Navigation Links
Specific protein may help neurons fix themselves in Parkinson's patients
Date:7/22/2010

EAST LANSING, Mich. A Michigan State University researcher is working to uncover how a protein known as parkin may help nerve cells fight off damage from Parkinson's disease, a strategy that could lead to new therapies for the degenerative ailment.

John Goudreau, an osteopathic physician and director of MSU's Translational Neurobiology Research Unit, believes parkin can rescue certain neurons from injury induced by Parkinson's disease.

He has been awarded $1.5 million from the National Institutes of Health's National Institute of Neurological Disorders and Stroke to test his hypothesis.

"Parkinson's is a progressive disease, and much of the research has been focused on slowing that progression by preventing cell injury and death," said Goudreau, who holds appointments in MSU's departments of Neurology and Pharmacology/Toxicology in the College of Osteopathic Medicine. "But we are looking at why some neurons in the brain are able to fight off the disease through a unique ability to revive after being hit with an injury that kills other cells."

There is a "selective vulnerability" with Parkinson's disease, he said, where nerve cells in the mid-brain are damaged while cells in the hypothalamic region of the brain are spared since they have the capacity to quickly bounce back after being damaged.

Goudreau's research team has discovered that the protein parkin is essential for these hypothalamic neurons to recover.

"What we now want to find out is how parkin facilitates this recovery," said Goudreau, who has been studying Parkinson's disease for nearly a decade at MSU and has received more than $2 million in external funding for clinical and translational research.

Using human cell cultures and mice, the research team will attempt to isolate exactly what the parkin protein is doing and how it helps neurons return to health after being damaged. Two theories: Parkin may allow cells to rebound from injury by aiding in energy production within the cell, or it may improve a cell's ability to dispose of other proteins damaged by Parkinson's disease.

Either way, Goudreau said, understanding the steps underlying parkin's ability to promote neuron recovery will identify targets for therapies to slow the progression of Parkinson's disease.

"From a clinical standpoint, once a Parkinson's patient presents symptoms and seeks treatment, many neurons in the brain have already been injured and many cells are already dead," he said. "But there is a population of injured neurons that still have the potential to recover.

"Understanding how parkin promotes recovery from injury may allow us to provide cells injured by Parkinson's disease the necessary tools to survive."


'/>"/>

Contact: Jason Cody
codyja@msu.edu
517-432-0924
Michigan State University
Source:Eurekalert  

Related biology news :

1. Study reveals specific gene in adolescent men with delinquent peers
2. The quest for specific anti-inflammatory treatment
3. The genetics of fear: Study suggests specific genetic variations contribute to anxiety disorders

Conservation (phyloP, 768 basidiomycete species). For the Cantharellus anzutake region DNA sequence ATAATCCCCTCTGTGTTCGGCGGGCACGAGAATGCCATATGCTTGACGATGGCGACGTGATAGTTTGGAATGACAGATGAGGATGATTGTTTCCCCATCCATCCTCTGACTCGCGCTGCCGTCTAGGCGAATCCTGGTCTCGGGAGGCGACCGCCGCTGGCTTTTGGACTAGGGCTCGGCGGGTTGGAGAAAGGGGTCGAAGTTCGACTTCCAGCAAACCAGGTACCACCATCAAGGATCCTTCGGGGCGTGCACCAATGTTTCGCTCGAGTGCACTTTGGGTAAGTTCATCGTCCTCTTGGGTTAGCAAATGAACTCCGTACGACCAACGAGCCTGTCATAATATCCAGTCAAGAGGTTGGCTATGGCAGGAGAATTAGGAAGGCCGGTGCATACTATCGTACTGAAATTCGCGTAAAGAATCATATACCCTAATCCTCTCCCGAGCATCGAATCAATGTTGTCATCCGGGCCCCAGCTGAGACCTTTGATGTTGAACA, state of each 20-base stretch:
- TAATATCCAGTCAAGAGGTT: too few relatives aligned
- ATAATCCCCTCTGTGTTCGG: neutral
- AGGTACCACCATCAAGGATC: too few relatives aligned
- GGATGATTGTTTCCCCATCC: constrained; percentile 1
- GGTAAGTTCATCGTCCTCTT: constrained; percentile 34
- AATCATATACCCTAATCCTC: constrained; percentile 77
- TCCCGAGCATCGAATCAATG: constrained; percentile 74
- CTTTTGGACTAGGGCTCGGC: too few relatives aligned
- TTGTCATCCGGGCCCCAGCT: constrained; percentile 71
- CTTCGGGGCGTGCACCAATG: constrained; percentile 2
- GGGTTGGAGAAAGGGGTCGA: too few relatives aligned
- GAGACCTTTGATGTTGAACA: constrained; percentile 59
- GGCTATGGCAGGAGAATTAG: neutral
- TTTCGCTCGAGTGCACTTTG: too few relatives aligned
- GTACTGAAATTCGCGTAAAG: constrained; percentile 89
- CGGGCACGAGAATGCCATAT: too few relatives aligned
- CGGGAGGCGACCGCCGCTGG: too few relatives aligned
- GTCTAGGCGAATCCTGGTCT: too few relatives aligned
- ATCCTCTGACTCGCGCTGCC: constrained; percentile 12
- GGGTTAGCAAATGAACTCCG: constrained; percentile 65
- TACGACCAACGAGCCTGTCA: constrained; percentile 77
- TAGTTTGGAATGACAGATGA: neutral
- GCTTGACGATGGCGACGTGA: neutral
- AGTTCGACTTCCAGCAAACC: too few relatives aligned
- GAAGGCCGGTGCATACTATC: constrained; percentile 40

4. Researchers identify specific lung cancer susceptibility gene
5. New tool isolates RNA within specific cells
6. Specific genetic cause of fetal alcohol-related developmental disorders found
7. LSUHSC research helps link schizophrenia to specific DNA region
8. Ben-Gurion University Alzheimers researcher demonstrates specific immune response to vaccine
9. Gene-based stem cell therapy specifically removes cell receptor that attracts HIV
10. Genome mapping technique speeds process of finding specific genes
11. Specific lymph node radiotherapy is well-tolerated after surgery in early breast cancer patients
Post Your Comments:
*Name:
*Comment:
*Email:
Related Image:
Specific protein may help neurons fix themselves in Parkinson's patients
(Date:3/15/2016)... 15, 2016 --> ... Transparency Market Research "Digital Door Lock Systems Market - Global ... 2023," the global digital door lock systems market in terms ... and is forecast to grow at a CAGR of 31.8% ... and medium enterprises (MSMEs) across the world and high industrial ...
(Date:3/14/2016)... Allemagne, March 14, 2016 ... - --> - Renvoi : image disponible ... --> --> DERMALOG, ... fournit de nouveaux lecteurs d,empreintes digitales pour l,enregistrement ... DERMALOG sera utilisé pour produire des cartes d,identité ...
(Date:3/10/2016)... , March 10, 2016 ... market research report "Identity and Access Management Market by ... Compliance, and Governance), by Organization Size, by Deployment, by ... published by MarketsandMarkets, The market is estimated to grow ... Billion by 2020, at a Compound Annual Growth Rate ...
Breaking Biology News(10 mins):
(Date:5/4/2016)... ... 04, 2016 , ... Nutrafol®, a first-to-market smart-supplement for healthy ... stress related hair loss. With patent-pending formulas for both female hair loss and ... the medical and salon channels nationwide. , Dermatologists, Plastic Surgeons and hair ...
(Date:5/3/2016)... ... 03, 2016 , ... Flagship Biosciences, the leader in ... Board of Directors. Dr. Gillett recently retired from Charles River Laboratories (CRL), where, ... Scientific Officer. A board-certified veterinary pathologist, Dr. Gillett joined Charles River in 1999 ...
(Date:5/3/2016)... , ... May 03, 2016 , ... According to world ... for definitive prostate cancer treatment, patients traditionally had two main treatment options: surgery or ... would be made. , New technology has enabled doctors to administer higher doses ...
(Date:5/2/2016)... PHILADELPHIA, PA (PRWEB) , ... May 02, 2016 ... ... is proud to report on the pre-launch success of their revolutionary, veterinarian-designed product ... allowing cats to stalk, trap, and play with their food the way nature ...
Breaking Biology Technology: